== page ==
5 Famous Women in Science

This week, we have released a new Year 7 Science course all about Mixtures and how to separate them. So, in honour of this, today’s post is science-related. We know that women rarely make the front page for scientific achievements, even more so when we’re talking about famous women scientists in history. If you don’t know many women in history who were famous for their scientific achievements, then read on and enjoy this week’s post!

Marie Curie (1867-1934)

Marie Curie is perhaps the most well-known female scientist, which is why she’s the first on our list. She was a pioneering physicist and chemist, awarded the Nobel Prize in Physics in 1903, (shared with Pierre Curie and Henri Becquerel) for her work on radioactivity. She received her second Nobel Prize in Chemistry in 1911 for her discovery o radium and pollonium.

Rosalind Franklin (1920-1958)

CIRCA 1955:  English chemist and X-ray crystallographer Rosalind Elsie Franklin poses for a portrait circa 1955. (Photo by Donaldson Collection/Michael Ochs Archives/Getty Images)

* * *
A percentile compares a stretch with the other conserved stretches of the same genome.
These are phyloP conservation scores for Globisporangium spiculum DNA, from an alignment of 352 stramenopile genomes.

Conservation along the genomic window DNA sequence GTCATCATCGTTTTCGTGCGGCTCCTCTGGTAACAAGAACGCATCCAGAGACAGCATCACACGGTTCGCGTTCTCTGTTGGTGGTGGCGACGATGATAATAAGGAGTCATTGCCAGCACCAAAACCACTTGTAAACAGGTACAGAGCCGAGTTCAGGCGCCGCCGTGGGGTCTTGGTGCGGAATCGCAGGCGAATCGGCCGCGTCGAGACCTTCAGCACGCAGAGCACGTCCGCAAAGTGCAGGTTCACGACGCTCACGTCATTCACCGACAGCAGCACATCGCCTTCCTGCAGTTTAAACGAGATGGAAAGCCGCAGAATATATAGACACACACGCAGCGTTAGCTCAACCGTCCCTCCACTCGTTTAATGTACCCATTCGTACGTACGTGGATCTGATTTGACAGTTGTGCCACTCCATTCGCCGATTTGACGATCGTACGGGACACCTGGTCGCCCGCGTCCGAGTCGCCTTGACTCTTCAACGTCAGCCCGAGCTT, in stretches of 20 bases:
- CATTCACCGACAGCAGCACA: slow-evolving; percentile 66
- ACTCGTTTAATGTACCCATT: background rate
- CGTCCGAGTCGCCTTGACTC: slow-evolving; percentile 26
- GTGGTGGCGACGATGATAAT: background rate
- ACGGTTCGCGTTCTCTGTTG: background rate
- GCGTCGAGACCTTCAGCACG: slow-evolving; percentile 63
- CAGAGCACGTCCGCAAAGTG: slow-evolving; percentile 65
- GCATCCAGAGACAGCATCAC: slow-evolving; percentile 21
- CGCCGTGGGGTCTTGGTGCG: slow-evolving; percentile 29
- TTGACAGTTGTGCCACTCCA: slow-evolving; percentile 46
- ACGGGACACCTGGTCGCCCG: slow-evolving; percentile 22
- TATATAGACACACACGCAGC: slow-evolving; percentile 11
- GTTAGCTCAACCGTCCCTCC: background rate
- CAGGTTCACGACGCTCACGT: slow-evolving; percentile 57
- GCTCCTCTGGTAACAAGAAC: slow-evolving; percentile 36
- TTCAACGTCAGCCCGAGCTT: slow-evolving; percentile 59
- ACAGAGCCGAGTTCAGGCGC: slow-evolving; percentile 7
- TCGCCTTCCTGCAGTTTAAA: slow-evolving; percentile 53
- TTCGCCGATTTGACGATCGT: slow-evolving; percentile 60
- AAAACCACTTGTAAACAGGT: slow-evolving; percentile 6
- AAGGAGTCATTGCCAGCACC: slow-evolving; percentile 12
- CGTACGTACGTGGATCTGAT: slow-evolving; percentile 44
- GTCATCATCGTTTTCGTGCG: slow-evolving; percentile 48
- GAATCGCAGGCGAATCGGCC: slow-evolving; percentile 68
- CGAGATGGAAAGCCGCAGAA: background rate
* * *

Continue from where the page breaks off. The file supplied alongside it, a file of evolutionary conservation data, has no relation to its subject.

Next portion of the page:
Franklin was a chemist and x-ray crystallographer. She contributed to to the understanding of the molecular structures of DNA, RNA, viruses, coal, and graphite. Her work played a crucial role in the discovery of the DNA double helix, although she did not receive credit for it during her lifetime.

Jane Goodall (1934 to present)

Jane Goodall is a primatologist and ethologist known for her long-term study of wild chimpanzees in Gombe Stream National Park in Tanzania. Her research has provided valuable insights into the social and familial behaviour of chimpanzees.

Barbara McClintock (1902-1992)

McClintock was a geneticist and cytogeneticist who discovered transposons or “jumping genes,” for which she was awarded the Nobel Prize in Physiology or Medicine in 1983. Her groundbreaking work in genetics laid the foundation for the understanding of genetic regulation and stability.

Ada Lovelace (1815-1852)

Lovelace was a mathematician and writer, often regarded as the world’s first computer programmer. She collaborated with Charles Babbage on the Analytical Engine and wrote the first algorithm intended for implementation on a machine. Her work laid the groundwork for the development of modern computer programming. Sadly she died young at the age of 36, from uterine cancer.

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